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Morphosys’ Darzalex patent challenge hits a hurdle

Genmab and J&J's myeloma drug is a blockbuster


A US court has sided against Morphosys in its patent dispute with Genmab and Johnson & Johnson over myeloma blockbuster Darzalex, blocking the start of a jury trial.

Morphosys started its patent infringement claim in 2016, shortly after J&J won approval for anti-CD38 monoclonal antibody Darzalex (daratumumab) in the US as a fourth-line myeloma treatment.  Since then, use of the first-in-class drug has expanded into first-line therapy, and sales have exploded, rising 63% to more than $2bn last year.

Morphosys had maintained that Darzalex infringed on three US patents (Nos 8,263,746, 9,200,061 and 9,758,590) covering its own anti-CD38 antibody – MOR202 – which is in a phase 1/2 trial. However, the US District Court of Delaware have declared the three patents invalid, torpedoing the German biotech’s chances of unlocking financial redress from Genmab and J&J’s Janssen pharma division.

The summary judgment order declared all three patents invalid due to “lack of enablement”, and so a jury trial due to debate the matter next month will now not take place.

Enablement disputes typically come into play when one party has made broad claims in a patent – for example covering a broad spectrum of antibody types against a target – but only provides detail on certain “representative” antibodies. It is used to try to claim ownership of a discovery and block other developers, but can backfire if the other party can convince a court that the patent lacks sufficient detail to be enforceable.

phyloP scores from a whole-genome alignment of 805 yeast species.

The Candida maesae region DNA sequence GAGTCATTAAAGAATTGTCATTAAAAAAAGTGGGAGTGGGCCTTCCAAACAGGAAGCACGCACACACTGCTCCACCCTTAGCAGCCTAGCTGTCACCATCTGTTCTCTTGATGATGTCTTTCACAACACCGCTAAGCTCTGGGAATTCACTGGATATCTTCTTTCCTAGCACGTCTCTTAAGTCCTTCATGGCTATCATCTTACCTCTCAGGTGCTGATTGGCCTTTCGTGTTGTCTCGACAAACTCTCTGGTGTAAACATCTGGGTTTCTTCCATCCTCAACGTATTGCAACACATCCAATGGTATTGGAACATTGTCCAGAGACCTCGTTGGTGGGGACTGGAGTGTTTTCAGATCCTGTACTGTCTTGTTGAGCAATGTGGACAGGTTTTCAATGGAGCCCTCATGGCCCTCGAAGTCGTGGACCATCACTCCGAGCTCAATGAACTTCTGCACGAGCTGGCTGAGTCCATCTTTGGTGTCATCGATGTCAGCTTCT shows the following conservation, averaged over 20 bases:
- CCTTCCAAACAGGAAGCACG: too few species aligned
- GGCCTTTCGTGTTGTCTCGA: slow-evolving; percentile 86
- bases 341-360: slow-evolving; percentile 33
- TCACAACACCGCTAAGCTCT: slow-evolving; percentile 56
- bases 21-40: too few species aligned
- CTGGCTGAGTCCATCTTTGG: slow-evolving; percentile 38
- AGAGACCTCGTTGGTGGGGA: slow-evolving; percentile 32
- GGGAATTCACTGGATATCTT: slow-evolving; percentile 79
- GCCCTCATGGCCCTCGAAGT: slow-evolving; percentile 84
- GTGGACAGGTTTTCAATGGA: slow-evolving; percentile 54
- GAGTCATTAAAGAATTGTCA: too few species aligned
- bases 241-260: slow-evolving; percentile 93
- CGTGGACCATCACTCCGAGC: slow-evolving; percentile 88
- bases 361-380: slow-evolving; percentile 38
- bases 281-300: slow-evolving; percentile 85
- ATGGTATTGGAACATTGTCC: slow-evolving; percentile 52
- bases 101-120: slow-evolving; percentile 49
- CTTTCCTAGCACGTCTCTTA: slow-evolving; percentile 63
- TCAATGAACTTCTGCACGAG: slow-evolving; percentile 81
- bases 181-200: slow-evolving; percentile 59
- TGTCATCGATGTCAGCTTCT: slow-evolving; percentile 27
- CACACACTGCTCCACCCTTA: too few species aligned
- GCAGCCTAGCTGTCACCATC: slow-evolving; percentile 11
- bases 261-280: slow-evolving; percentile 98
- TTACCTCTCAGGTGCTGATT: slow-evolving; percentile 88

In a statement, Morphosys said it was disappointed by the outcome but is considering its options and may launch an appeal.

Danish biotech Genmab and Janssen also pressed a claim in the lawsuit that the three MorphoSys patents were unenforceable due to “inequitable conduct” by MorphoSys, but that issue remains to be decided.

The claim said the German biotech mispresented to the Patent Office the reliability of the data for the anti-CD38 antibodies described in its patents in other words it obtained patents in a way that wasn’t proper.

Morphosys insists that the court decision has “no bearing” on its patents for MOR202 and its ability to develop the antibody “in various indications.”

Its phase 1/2 trial of MOR202 is scheduled to read out shortly, according to the database, and a second trial of the drug is due to start in China in the first quarter of this year with the help of partner I-Mab, which licensed rights to the drug in mainland China, Hong Kong, Macau and Taiwan in November 2017.

Article by
Phil Taylor

28th January 2019

From: Marketing



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